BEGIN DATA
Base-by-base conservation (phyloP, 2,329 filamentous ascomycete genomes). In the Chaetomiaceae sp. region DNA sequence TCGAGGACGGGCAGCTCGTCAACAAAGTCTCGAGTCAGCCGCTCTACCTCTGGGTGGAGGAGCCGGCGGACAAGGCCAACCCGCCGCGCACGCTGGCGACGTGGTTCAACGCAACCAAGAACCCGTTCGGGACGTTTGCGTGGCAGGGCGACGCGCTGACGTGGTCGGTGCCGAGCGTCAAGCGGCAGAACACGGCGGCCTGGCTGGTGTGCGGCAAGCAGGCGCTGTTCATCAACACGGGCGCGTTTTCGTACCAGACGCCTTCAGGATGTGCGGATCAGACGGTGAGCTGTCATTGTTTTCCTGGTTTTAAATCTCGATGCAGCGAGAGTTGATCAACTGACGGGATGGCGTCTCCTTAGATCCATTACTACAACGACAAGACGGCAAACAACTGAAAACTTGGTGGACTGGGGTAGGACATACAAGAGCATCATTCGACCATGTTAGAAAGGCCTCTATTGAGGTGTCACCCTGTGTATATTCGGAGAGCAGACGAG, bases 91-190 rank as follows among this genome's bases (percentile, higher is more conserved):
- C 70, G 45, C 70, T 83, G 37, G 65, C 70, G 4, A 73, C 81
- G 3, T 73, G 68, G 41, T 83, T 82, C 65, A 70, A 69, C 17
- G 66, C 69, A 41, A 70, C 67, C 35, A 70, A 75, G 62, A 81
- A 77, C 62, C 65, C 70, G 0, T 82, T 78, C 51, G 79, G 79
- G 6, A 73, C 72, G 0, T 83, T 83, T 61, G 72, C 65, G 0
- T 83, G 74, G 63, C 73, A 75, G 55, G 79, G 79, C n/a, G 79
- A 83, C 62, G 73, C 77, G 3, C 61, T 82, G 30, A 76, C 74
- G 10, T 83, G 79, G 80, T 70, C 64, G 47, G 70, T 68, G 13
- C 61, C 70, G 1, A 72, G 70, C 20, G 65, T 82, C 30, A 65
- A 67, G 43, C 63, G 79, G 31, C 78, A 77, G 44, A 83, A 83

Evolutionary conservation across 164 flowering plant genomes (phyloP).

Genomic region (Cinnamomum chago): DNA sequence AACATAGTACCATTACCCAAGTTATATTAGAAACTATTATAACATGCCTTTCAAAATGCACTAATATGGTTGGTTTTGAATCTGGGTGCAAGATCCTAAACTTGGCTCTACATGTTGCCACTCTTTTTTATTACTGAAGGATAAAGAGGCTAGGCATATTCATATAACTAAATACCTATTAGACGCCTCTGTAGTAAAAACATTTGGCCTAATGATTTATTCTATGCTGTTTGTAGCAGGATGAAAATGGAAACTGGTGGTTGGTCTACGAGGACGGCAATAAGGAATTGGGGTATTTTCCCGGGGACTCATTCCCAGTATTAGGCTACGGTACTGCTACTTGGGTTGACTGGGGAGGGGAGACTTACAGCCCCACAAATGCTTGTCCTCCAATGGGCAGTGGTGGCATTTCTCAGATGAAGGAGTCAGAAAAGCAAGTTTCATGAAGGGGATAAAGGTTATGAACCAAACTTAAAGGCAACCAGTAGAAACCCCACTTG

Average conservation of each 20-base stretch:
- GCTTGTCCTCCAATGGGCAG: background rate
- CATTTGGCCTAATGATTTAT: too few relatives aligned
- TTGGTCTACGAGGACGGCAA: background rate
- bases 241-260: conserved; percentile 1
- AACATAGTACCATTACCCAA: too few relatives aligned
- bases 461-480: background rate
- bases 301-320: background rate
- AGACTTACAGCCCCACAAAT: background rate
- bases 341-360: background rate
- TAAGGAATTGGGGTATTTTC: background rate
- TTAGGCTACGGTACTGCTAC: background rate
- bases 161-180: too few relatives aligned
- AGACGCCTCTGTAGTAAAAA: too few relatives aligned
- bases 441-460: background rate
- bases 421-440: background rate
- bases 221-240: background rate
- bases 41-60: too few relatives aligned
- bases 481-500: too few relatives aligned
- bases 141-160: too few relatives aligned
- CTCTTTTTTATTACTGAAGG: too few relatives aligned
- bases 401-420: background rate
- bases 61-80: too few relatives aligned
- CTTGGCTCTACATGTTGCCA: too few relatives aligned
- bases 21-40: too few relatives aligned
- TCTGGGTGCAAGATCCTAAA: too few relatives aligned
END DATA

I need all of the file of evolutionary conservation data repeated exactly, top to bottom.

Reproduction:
Base-by-base conservation (phyloP, 2,329 filamentous ascomycete genomes). In the Chaetomiaceae sp. region DNA sequence TCGAGGACGGGCAGCTCGTCAACAAAGTCTCGAGTCAGCCGCTCTACCTCTGGGTGGAGGAGCCGGCGGACAAGGCCAACCCGCCGCGCACGCTGGCGACGTGGTTCAACGCAACCAAGAACCCGTTCGGGACGTTTGCGTGGCAGGGCGACGCGCTGACGTGGTCGGTGCCGAGCGTCAAGCGGCAGAACACGGCGGCCTGGCTGGTGTGCGGCAAGCAGGCGCTGTTCATCAACACGGGCGCGTTTTCGTACCAGACGCCTTCAGGATGTGCGGATCAGACGGTGAGCTGTCATTGTTTTCCTGGTTTTAAATCTCGATGCAGCGAGAGTTGATCAACTGACGGGATGGCGTCTCCTTAGATCCATTACTACAACGACAAGACGGCAAACAACTGAAAACTTGGTGGACTGGGGTAGGACATACAAGAGCATCATTCGACCATGTTAGAAAGGCCTCTATTGAGGTGTCACCCTGTGTATATTCGGAGAGCAGACGAG, bases 91-190 rank as follows among this genome's bases (percentile, higher is more conserved):
- C 70, G 45, C 70, T 83, G 37, G 65, C 70, G 4, A 73, C 81
- G 3, T 73, G 68, G 41, T 83, T 82, C 65, A 70, A 69, C 17
- G 66, C 69, A 41, A 70, C 67, C 35, A 70, A 75, G 62, A 81
- A 77, C 62, C 65, C 70, G 0, T 82, T 78, C 51, G 79, G 79
- G 6, A 73, C 72, G 0, T 83, T 83, T 61, G 72, C 65, G 0
- T 83, G 74, G 63, C 73, A 75, G 55, G 79, G 79, C n/a, G 79
- A 83, C 62, G 73, C 77, G 3, C 61, T 82, G 30, A 76, C 74
- G 10, T 83, G 79, G 80, T 70, C 64, G 47, G 70, T 68, G 13
- C 61, C 70, G 1, A 72, G 70, C 20, G 65, T 82, C 30, A 65
- A 67, G 43, C 63, G 79, G 31, C 78, A 77, G 44, A 83, A 83

Evolutionary conservation across 164 flowering plant genomes (phyloP).

Genomic region (Cinnamomum chago): DNA sequence AACATAGTACCATTACCCAAGTTATATTAGAAACTATTATAACATGCCTTTCAAAATGCACTAATATGGTTGGTTTTGAATCTGGGTGCAAGATCCTAAACTTGGCTCTACATGTTGCCACTCTTTTTTATTACTGAAGGATAAAGAGGCTAGGCATATTCATATAACTAAATACCTATTAGACGCCTCTGTAGTAAAAACATTTGGCCTAATGATTTATTCTATGCTGTTTGTAGCAGGATGAAAATGGAAACTGGTGGTTGGTCTACGAGGACGGCAATAAGGAATTGGGGTATTTTCCCGGGGACTCATTCCCAGTATTAGGCTACGGTACTGCTACTTGGGTTGACTGGGGAGGGGAGACTTACAGCCCCACAAATGCTTGTCCTCCAATGGGCAGTGGTGGCATTTCTCAGATGAAGGAGTCAGAAAAGCAAGTTTCATGAAGGGGATAAAGGTTATGAACCAAACTTAAAGGCAACCAGTAGAAACCCCACTTG

Average conservation of each 20-base stretch:
- GCTTGTCCTCCAATGGGCAG: background rate
- CATTTGGCCTAATGATTTAT: too few relatives aligned
- TTGGTCTACGAGGACGGCAA: background rate
- bases 241-260: conserved; percentile 1
- AACATAGTACCATTACCCAA: too few relatives aligned
- bases 461-480: background rate
- bases 301-320: background rate
- AGACTTACAGCCCCACAAAT: background rate
- bases 341-360: background rate
- TAAGGAATTGGGGTATTTTC: background rate
- TTAGGCTACGGTACTGCTAC: background rate
- bases 161-180: too few relatives aligned
- AGACGCCTCTGTAGTAAAAA: too few relatives aligned
- bases 441-460: background rate
- bases 421-440: background rate
- bases 221-240: background rate
- bases 41-60: too few relatives aligned
- bases 481-500: too few relatives aligned
- bases 141-160: too few relatives aligned
- CTCTTTTTTATTACTGAAGG: too few relatives aligned
- bases 401-420: background rate
- bases 61-80: too few relatives aligned
- CTTGGCTCTACATGTTGCCA: too few relatives aligned
- bases 21-40: too few relatives aligned
- TCTGGGTGCAAGATCCTAAA: too few relatives aligned